Dr. Anthony Hollander said, "This successful treatment manifestly demonstrates the potential of adult stem cells to save lives"


In Mosul, Questions Linger for Christians

ASSIST News Service reports that a month after thousands of Christians fled the northern Iraqi city of Mosul in terror, many of the refugees have returned home, but church leaders say that some fear a new wave of sectarian violence.

Although insurgents have lost ground in the face of a large-scale offensive by U.S. and Iraqi security forces, the small Christian community in Mosul is divided between those who believe they still have a place in Iraq and those who fear their days there may be numbered as provincial elections approach.

Many returning Christians are keeping a low profile." We normally have about 200 to 300 people attend mass," Rev. Peter Gethea, a priest at the Seda al-Bashara Assyrian Catholic Church in Mosul, told the Chicago Tribune. "Last Sunday we only had about 20 people. People are still scared."

Religion Today Summaries

Persecution of Christians Persists in Parts of Mexico

Compass Direct News reports that as the number of evangelical Christians in southern Mexico has grown, hostilities from "traditionalist Catholics" have kept pace, according to published reports.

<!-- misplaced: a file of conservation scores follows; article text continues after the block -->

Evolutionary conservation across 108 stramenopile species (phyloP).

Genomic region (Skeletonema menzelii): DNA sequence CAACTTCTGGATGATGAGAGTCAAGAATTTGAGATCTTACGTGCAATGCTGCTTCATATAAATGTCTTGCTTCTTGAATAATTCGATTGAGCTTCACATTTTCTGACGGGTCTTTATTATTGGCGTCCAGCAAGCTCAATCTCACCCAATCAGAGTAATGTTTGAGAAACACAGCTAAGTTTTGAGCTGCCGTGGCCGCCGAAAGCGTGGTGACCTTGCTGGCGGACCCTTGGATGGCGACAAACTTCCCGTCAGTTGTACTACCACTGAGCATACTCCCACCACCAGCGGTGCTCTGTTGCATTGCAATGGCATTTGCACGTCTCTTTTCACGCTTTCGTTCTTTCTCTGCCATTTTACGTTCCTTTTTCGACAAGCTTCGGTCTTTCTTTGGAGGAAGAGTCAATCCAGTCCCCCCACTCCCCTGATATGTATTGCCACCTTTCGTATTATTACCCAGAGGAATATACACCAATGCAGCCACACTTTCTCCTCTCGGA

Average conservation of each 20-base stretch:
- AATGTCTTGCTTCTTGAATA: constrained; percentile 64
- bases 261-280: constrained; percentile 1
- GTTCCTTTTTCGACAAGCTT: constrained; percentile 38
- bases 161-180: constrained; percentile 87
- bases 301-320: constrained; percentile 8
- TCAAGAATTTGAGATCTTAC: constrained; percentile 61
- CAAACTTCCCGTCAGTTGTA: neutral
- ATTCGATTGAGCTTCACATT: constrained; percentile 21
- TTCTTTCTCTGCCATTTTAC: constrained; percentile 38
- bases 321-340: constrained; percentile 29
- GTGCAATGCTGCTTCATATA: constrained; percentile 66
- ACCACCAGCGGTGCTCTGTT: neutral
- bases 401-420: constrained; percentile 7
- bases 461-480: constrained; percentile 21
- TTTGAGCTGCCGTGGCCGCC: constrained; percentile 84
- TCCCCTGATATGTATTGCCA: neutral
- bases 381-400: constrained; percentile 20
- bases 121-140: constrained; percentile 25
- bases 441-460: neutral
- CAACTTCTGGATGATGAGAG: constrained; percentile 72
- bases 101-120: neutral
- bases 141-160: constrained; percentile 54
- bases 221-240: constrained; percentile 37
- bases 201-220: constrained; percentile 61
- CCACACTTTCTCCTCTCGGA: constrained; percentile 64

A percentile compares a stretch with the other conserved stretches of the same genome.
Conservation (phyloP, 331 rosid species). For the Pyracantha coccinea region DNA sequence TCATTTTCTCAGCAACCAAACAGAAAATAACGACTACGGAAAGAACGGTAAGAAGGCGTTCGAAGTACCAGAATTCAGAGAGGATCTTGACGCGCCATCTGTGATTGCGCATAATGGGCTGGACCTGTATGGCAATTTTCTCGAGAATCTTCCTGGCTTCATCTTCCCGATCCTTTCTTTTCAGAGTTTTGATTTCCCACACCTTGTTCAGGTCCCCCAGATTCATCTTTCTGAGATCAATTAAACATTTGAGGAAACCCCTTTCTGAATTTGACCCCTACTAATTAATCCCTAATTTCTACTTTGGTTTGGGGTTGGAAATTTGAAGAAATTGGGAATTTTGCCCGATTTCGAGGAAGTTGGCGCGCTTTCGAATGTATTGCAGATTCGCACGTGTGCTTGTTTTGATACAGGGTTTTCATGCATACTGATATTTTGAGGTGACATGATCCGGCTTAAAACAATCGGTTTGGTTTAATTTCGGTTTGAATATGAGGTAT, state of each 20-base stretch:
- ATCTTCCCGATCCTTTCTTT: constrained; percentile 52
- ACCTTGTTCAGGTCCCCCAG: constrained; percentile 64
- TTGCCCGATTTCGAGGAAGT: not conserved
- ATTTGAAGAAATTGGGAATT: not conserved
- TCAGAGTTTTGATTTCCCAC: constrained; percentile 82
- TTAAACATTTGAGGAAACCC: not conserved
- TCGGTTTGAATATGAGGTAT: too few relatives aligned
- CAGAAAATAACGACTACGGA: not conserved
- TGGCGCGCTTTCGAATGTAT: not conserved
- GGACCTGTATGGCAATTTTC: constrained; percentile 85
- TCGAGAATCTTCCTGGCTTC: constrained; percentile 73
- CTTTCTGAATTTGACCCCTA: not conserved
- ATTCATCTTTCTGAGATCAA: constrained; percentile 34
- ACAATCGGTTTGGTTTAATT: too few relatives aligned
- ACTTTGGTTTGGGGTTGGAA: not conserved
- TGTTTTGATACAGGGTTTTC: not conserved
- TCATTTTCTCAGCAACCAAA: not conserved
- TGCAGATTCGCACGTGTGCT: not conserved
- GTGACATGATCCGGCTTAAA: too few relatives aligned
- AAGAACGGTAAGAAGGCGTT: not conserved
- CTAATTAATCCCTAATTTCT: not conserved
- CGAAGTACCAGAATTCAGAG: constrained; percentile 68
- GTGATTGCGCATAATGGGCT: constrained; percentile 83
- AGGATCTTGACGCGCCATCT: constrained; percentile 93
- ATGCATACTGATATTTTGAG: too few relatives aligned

Especially in indigenous communities in southern Mexico, the prevailing attitude is that only traditionalist Catholics, who blend native rituals with Roman Catholicism, have rights to religious practice, according to news reports.

In Oaxaca state, four Christians were jailed on Nov. 16 for refusing to participate in a traditionalist Catholic festival and for not paying the high quotas they were assigned to help cover its costs, according to La Voz news agency. Their neighbors, now fewer than the town's 180 Christian evangelicals, have been trying to force them to practice what the evangelicals regard as idolatrous adoration of saints and other rituals contrary to their faith.

Religion Today Summaries

Nigeria: Six Pastors Killed, 40 Churches Razed

Compass Direct News reports that he murderous rioting sparked by Muslim attacks on Christians and their property on Nov. 28-29 left six pastors dead, at least 500 other people killed and 40 churches destroyed, according to church leaders. More than 25,000 persons have been displaced in the two days of violence, according to the National Emergency Management Agency.

What began as outrage over suspected vote fraud in local elections quickly hit the religious fault line that quakes from time to time in the area located between the Islamic north and Christian south, as angry Muslims took aim at Christian sites rather than at political targets. Police and troops reportedly killed about 400 rampaging Muslims in an effort to quell the unrest, and Islamists shot, slashed or stabbed to death most of more than 100 Christians killed.